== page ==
To win a wrongful death case in Florida, your attorney must prove the following three elements:
- The defendant owed a duty of care to your loved one.
- The death was caused by the negligence of another party.
- And lastly, that the decedent’s survivors have incurred financial losses as a direct result of the untimely death.
No matter what the circumstances, the unexpected loss of a loved one can be a heart-wrenching and traumatic experience. Florida has specific requirements on who can take legal action for the wrongful death of a family member, as well as evidence needed to have a successful claim.
Here at Kogan & DiSalvo, our legal team helps grieving families seek closure and a sense of justice following a loved one’s wrongful death. Litigation is an opportunity to hold negligent parties accountable for their reckless actions and to seek compensation for your emotional trauma, suffering, and economic losses.
Wrongful death laws in Florida
Under Florida Statute § 768.19, a wrongful death occurs when the death of an individual is caused by the negligence, wrongful act, default, or breach of contract or warranty of any party. The vast majority of wrongful death claims arise from unintentional incidents such as motor vehicle collisions, medical errors, workplace accidents, and injuries stemming from defective products.
To learn more about Florida’s wrongful death statutes and legal requirements, it’s best to work with a Stuart wrongful death lawyer who is well-versed in these complex cases. Our skilled attorneys have extensive experience handling wrongful death lawsuits in the Sunshine State, and know what it takes to efficiently resolve these claims with our clients’ best interests in mind.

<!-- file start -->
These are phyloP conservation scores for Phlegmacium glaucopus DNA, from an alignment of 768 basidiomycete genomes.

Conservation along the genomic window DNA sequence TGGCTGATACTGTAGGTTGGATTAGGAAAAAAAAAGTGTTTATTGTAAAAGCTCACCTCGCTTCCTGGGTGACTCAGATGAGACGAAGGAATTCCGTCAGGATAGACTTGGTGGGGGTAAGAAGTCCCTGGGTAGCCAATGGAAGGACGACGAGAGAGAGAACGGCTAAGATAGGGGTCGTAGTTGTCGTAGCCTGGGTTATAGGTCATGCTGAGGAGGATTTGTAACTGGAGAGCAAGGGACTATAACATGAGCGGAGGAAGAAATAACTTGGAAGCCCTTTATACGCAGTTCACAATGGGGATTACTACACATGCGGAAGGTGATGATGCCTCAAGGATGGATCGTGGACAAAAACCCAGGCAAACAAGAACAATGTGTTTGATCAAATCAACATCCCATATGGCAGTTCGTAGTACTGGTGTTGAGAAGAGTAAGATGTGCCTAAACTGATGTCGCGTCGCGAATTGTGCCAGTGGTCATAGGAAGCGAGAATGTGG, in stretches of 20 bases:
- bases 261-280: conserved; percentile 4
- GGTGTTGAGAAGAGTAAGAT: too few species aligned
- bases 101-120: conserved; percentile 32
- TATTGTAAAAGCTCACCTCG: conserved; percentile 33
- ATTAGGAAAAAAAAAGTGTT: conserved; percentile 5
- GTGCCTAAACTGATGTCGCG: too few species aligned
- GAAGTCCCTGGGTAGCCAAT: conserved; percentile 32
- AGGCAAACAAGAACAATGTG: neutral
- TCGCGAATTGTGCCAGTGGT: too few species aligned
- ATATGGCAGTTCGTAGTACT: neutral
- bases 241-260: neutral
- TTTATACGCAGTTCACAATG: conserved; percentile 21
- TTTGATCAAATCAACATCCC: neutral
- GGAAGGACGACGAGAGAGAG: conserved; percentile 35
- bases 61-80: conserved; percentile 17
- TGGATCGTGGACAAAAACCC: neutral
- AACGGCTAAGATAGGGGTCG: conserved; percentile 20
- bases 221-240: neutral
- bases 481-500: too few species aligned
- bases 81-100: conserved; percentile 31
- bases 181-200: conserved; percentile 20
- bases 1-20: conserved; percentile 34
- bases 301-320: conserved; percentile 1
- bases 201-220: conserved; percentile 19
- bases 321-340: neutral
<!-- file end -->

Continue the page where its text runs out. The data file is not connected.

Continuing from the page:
It is our mission to ensure bereaved family members achieve justice after a sudden and unfortunate death that could have been prevented.
Proof needed to win a wrongful death lawsuit in Florida
The plaintiffs in a civil wrongful death claim must present a preponderance of evidence showing that the defendant’s negligence or actions caused the injuries and demise of their loved one. Under this “more likely than not” criterion, the burden of proof is met when the courts are presented with enough evidence to believe that the claim is most likely to be true.
For more clarity, let’s look at a wrongful death action arising from a drunk driving accident. As a motorist on Florida roads, the defendant had a legal duty to follow traffic rules and avoid harming others. By operating their vehicle after a few drinks, the intoxicated driver breached their duty of care.
The next step is proving that the drunk driver caused the collision, and that the accident resulted in fatal injuries and the decedent’s death. Your attorney would collect the following types of evidence to mount a strong claim:
- Blood alcohol (BAC) level results or breath test results that show the driver was legally intoxicated
- Testimony from the arresting officer
- Surveillance footage from the establishment where the drinks were consumed
- Empty containers of alcohol in the vehicle
- Results of field sobriety tests
- Forensic data
- Traffic camera footage
- Testimony from eyewitnesses
- Medical records/autopsy report of the deceased
Lastly, to recover monetary relief from the defendant, your legal counsel must prove that the loved one’s death affected family members and eligible dependents financially. Evidence must be presented that surviving family members suffered quantifiable harm. This can include medical bills incurred before the death; burial and funeral costs paid for by the estate; as well as lost income and benefits that the decedent would have earned in their lifetime while still alive.